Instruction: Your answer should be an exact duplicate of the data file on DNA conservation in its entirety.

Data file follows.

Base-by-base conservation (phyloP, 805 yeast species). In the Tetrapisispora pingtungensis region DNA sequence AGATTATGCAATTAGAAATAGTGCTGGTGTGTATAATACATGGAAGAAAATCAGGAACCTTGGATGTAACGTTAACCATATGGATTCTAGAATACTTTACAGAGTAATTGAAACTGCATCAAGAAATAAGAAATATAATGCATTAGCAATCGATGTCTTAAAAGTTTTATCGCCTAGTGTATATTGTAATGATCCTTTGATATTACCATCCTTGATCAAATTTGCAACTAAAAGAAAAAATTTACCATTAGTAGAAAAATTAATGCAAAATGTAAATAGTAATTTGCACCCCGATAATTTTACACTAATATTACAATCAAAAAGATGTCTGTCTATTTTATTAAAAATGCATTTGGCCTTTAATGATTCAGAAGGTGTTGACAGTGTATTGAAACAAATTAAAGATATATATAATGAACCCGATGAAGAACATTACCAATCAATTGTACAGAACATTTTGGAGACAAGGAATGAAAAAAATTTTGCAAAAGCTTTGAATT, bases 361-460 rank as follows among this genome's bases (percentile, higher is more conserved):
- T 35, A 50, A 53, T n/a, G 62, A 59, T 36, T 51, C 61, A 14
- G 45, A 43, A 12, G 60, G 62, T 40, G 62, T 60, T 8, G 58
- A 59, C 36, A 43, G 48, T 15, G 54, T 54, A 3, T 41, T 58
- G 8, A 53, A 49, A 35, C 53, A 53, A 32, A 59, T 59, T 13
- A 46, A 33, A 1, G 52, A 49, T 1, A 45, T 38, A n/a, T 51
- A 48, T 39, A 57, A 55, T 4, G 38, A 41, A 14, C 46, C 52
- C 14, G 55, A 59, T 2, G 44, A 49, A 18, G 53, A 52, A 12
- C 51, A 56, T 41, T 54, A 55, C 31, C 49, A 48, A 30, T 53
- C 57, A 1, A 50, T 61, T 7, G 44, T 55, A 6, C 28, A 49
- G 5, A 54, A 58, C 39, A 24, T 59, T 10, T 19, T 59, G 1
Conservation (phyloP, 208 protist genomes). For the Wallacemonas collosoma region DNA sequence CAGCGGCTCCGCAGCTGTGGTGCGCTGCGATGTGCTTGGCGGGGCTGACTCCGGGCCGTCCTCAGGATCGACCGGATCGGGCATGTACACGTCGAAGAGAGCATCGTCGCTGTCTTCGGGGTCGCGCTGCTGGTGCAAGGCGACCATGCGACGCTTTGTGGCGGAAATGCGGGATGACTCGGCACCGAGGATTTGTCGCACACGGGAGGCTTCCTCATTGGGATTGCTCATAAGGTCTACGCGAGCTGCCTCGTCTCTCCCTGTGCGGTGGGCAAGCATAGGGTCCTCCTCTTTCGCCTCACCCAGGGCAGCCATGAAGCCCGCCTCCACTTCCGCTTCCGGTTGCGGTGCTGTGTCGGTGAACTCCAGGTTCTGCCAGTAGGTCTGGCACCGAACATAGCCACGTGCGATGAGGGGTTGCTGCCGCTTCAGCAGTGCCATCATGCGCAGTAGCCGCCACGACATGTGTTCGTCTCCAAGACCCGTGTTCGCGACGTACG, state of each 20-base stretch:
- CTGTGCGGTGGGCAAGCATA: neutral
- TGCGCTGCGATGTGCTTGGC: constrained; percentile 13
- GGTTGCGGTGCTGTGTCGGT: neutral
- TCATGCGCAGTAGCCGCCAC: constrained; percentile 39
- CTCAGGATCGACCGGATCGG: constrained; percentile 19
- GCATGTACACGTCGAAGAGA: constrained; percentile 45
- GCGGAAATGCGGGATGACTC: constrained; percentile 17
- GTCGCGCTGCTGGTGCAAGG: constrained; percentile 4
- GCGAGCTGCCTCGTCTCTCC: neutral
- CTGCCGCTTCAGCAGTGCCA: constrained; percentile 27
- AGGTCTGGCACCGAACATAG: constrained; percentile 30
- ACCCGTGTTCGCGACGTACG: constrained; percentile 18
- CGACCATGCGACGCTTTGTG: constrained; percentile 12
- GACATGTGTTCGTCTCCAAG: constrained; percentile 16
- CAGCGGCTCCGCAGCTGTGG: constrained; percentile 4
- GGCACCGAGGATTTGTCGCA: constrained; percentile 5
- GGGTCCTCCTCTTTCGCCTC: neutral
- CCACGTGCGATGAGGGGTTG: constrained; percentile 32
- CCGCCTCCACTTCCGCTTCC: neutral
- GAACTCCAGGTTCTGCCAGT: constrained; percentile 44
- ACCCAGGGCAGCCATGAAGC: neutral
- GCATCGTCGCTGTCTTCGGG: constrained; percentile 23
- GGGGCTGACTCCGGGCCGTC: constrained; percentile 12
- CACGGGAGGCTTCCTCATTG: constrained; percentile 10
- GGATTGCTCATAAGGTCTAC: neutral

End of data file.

Base-by-base conservation (phyloP, 805 yeast species). In the Tetrapisispora pingtungensis region DNA sequence AGATTATGCAATTAGAAATAGTGCTGGTGTGTATAATACATGGAAGAAAATCAGGAACCTTGGATGTAACGTTAACCATATGGATTCTAGAATACTTTACAGAGTAATTGAAACTGCATCAAGAAATAAGAAATATAATGCATTAGCAATCGATGTCTTAAAAGTTTTATCGCCTAGTGTATATTGTAATGATCCTTTGATATTACCATCCTTGATCAAATTTGCAACTAAAAGAAAAAATTTACCATTAGTAGAAAAATTAATGCAAAATGTAAATAGTAATTTGCACCCCGATAATTTTACACTAATATTACAATCAAAAAGATGTCTGTCTATTTTATTAAAAATGCATTTGGCCTTTAATGATTCAGAAGGTGTTGACAGTGTATTGAAACAAATTAAAGATATATATAATGAACCCGATGAAGAACATTACCAATCAATTGTACAGAACATTTTGGAGACAAGGAATGAAAAAAATTTTGCAAAAGCTTTGAATT, bases 361-460 rank as follows among this genome's bases (percentile, higher is more conserved):
- T 35, A 50, A 53, T n/a, G 62, A 59, T 36, T 51, C 61, A 14
- G 45, A 43, A 12, G 60, G 62, T 40, G 62, T 60, T 8, G 58
- A 59, C 36, A 43, G 48, T 15, G 54, T 54, A 3, T 41, T 58
- G 8, A 53, A 49, A 35, C 53, A 53, A 32, A 59, T 59, T 13
- A 46, A 33, A 1, G 52, A 49, T 1, A 45, T 38, A n/a, T 51
- A 48, T 39, A 57, A 55, T 4, G 38, A 41, A 14, C 46, C 52
- C 14, G 55, A 59, T 2, G 44, A 49, A 18, G 53, A 52, A 12
- C 51, A 56, T 41, T 54, A 55, C 31, C 49, A 48, A 30, T 53
- C 57, A 1, A 50, T 61, T 7, G 44, T 55, A 6, C 28, A 49
- G 5, A 54, A 58, C 39, A 24, T 59, T 10, T 19, T 59, G 1
Conservation (phyloP, 208 protist genomes). For the Wallacemonas collosoma region DNA sequence CAGCGGCTCCGCAGCTGTGGTGCGCTGCGATGTGCTTGGCGGGGCTGACTCCGGGCCGTCCTCAGGATCGACCGGATCGGGCATGTACACGTCGAAGAGAGCATCGTCGCTGTCTTCGGGGTCGCGCTGCTGGTGCAAGGCGACCATGCGACGCTTTGTGGCGGAAATGCGGGATGACTCGGCACCGAGGATTTGTCGCACACGGGAGGCTTCCTCATTGGGATTGCTCATAAGGTCTACGCGAGCTGCCTCGTCTCTCCCTGTGCGGTGGGCAAGCATAGGGTCCTCCTCTTTCGCCTCACCCAGGGCAGCCATGAAGCCCGCCTCCACTTCCGCTTCCGGTTGCGGTGCTGTGTCGGTGAACTCCAGGTTCTGCCAGTAGGTCTGGCACCGAACATAGCCACGTGCGATGAGGGGTTGCTGCCGCTTCAGCAGTGCCATCATGCGCAGTAGCCGCCACGACATGTGTTCGTCTCCAAGACCCGTGTTCGCGACGTACG, state of each 20-base stretch:
- CTGTGCGGTGGGCAAGCATA: neutral
- TGCGCTGCGATGTGCTTGGC: constrained; percentile 13
- GGTTGCGGTGCTGTGTCGGT: neutral
- TCATGCGCAGTAGCCGCCAC: constrained; percentile 39
- CTCAGGATCGACCGGATCGG: constrained; percentile 19
- GCATGTACACGTCGAAGAGA: constrained; percentile 45
- GCGGAAATGCGGGATGACTC: constrained; percentile 17
- GTCGCGCTGCTGGTGCAAGG: constrained; percentile 4
- GCGAGCTGCCTCGTCTCTCC: neutral
- CTGCCGCTTCAGCAGTGCCA: constrained; percentile 27
- AGGTCTGGCACCGAACATAG: constrained; percentile 30
- ACCCGTGTTCGCGACGTACG: constrained; percentile 18
- CGACCATGCGACGCTTTGTG: constrained; percentile 12
- GACATGTGTTCGTCTCCAAG: constrained; percentile 16
- CAGCGGCTCCGCAGCTGTGG: constrained; percentile 4
- GGCACCGAGGATTTGTCGCA: constrained; percentile 5
- GGGTCCTCCTCTTTCGCCTC: neutral
- CCACGTGCGATGAGGGGTTG: constrained; percentile 32
- CCGCCTCCACTTCCGCTTCC: neutral
- GAACTCCAGGTTCTGCCAGT: constrained; percentile 44
- ACCCAGGGCAGCCATGAAGC: neutral
- GCATCGTCGCTGTCTTCGGG: constrained; percentile 23
- GGGGCTGACTCCGGGCCGTC: constrained; percentile 12
- CACGGGAGGCTTCCTCATTG: constrained; percentile 10
- GGATTGCTCATAAGGTCTAC: neutral